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Tie up with US body to aid autistic kids


By Lakshmi Kothaneth — MUSCAT: Jan 15 - The Ministry of Health is collaborating with a US-based institute to provide more specialised services to autistic children. The tie-up with the National Autism Center of May Institute, Boston, US, is aimed at the development of children with autism spectrum disorder and other neuro-development disorders. “The first step is to improve the skills of child psychiatrists and psychologists in diagnosing behavioural skills and strategies,” said Dr Ameira Abdul Mohsin Raidan, Head of Mental Health, Department of Non-communicable diseases, Ministry of Health.

Besides, counselling rehabilitation services would be offered to parents. “Our efforts in helping the children fail when the children reach home. That is why it is important to involve the parents,” said Dr Ameira, talking about the services offered to them. Dr Ralph Sperry, Chief Executive Officer of National Autism Center, May Institute, has met the ministers of health, education and social development. “We are working together to develop effective services. The exact cause of autism is not known. We believe it is something genetic triggered by something in the environment. It’s not caused by anything parents do. So no parents should feel they have caused autism in their children,” Dr Ralph Sperry told the Observer on the sidelines of two workshops organised by the Ministry of Health along with the May Institute.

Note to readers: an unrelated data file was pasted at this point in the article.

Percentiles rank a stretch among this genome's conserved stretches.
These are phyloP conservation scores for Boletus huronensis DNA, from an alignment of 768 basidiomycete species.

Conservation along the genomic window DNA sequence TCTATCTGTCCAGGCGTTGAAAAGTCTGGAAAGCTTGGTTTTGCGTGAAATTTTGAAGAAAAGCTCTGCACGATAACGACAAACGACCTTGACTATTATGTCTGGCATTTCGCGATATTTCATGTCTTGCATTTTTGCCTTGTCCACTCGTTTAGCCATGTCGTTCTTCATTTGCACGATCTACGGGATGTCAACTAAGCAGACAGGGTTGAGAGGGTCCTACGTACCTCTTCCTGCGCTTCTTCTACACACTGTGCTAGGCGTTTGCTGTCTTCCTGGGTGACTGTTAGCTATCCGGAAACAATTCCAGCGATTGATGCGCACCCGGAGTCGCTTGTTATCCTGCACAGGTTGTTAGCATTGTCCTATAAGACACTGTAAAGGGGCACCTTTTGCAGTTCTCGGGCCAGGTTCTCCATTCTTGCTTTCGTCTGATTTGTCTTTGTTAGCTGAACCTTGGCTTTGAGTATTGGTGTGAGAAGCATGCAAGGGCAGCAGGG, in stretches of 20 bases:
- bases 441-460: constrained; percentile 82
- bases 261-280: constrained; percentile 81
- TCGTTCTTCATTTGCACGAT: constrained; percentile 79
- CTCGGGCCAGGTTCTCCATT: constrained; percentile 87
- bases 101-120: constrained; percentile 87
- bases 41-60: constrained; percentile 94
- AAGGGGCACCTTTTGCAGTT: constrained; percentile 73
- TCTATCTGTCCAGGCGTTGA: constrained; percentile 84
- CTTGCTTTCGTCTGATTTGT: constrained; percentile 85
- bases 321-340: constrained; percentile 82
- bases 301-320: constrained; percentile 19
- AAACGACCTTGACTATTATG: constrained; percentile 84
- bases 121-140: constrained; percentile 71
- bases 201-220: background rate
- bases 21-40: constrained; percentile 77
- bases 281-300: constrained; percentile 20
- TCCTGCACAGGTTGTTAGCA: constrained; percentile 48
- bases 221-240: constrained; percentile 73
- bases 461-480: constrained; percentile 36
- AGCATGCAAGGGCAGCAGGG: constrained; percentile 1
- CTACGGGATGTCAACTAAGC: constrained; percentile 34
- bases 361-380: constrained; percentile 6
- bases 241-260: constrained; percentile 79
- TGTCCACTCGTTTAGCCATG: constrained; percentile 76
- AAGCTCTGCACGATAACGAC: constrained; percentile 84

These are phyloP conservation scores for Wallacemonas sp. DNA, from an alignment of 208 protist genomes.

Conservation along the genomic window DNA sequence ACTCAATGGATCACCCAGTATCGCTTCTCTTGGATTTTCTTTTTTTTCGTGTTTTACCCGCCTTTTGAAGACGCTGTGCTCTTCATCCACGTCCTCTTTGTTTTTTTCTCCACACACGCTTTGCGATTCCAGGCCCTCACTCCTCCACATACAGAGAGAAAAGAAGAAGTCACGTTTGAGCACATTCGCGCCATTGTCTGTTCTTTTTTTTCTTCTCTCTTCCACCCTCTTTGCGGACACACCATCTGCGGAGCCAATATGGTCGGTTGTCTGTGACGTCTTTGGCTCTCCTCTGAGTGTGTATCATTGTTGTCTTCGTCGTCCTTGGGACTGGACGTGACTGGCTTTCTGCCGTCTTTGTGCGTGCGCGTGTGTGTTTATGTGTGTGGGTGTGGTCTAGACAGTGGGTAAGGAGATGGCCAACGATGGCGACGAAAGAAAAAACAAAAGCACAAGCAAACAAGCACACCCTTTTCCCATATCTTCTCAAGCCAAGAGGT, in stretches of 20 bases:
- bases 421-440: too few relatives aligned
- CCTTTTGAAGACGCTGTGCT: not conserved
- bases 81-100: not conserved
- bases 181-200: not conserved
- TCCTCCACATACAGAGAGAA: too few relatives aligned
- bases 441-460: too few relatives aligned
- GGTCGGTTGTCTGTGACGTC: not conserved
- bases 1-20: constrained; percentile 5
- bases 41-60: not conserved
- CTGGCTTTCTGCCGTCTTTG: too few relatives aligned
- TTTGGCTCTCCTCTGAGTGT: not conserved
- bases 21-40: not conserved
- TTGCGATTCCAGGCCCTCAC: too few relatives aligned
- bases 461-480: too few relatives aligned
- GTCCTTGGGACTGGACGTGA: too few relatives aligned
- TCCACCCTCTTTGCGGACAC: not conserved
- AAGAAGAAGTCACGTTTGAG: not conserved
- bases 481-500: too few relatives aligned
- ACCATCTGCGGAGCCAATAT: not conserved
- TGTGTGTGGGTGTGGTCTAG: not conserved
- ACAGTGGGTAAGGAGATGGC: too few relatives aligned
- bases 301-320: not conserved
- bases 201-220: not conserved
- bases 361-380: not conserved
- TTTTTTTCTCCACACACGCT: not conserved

One workshop was organised for psychiatrists and psychologists, and social workers, and another for parents with autistic children. “Currently, the Ministry of Health is screening all young children who are getting vaccinated to determine if they are at risk for autism. That is why the ‘Pink Card’ is more important now,” said Dr Ameira. If they are at risk, they would be tested using a special diagnostic psychological test, the training for which was conducted for paediatricians and other professionals by the May Institute experts.

The next step is to develop scientifically based interventions that will help improve the lives of autistic children. Children with autism should have intervention soon after one and a half years or two years through a specialised technique called behavioural analysis. “Part of our work is to train anyone working with autistic children. It is important to recognise the needs of parents. Some therapies are not scientifically proven. There is no evidence yet that diet helps a vast majority of children with autism just as there is no evidence that vaccinations cause autism,” said Dr Ralph. “We do know the educational method (Applied Behavioural Analysis) has proved successful in addressing a major issue in autistic children and that is communication problems,” he said.

Autistic children do not communicate or communicate very poorly, said experts. “It is essential that the children develop effective communication skills and once they do, the other issues diminish. May Institute will come up with plans that can be put in place quickly. One of those plans will be to provide training for parents with autistic children,” said Dr Ralph. “Children with autism are not going to be like typical children, but they can improve significantly that they can have good social relationships, friends, secure jobs, work in the community and lead quality lives. But it requires specialised treatment and that is where we hope we can contribute by training professionals who deal with children,” added Dr Ralph.

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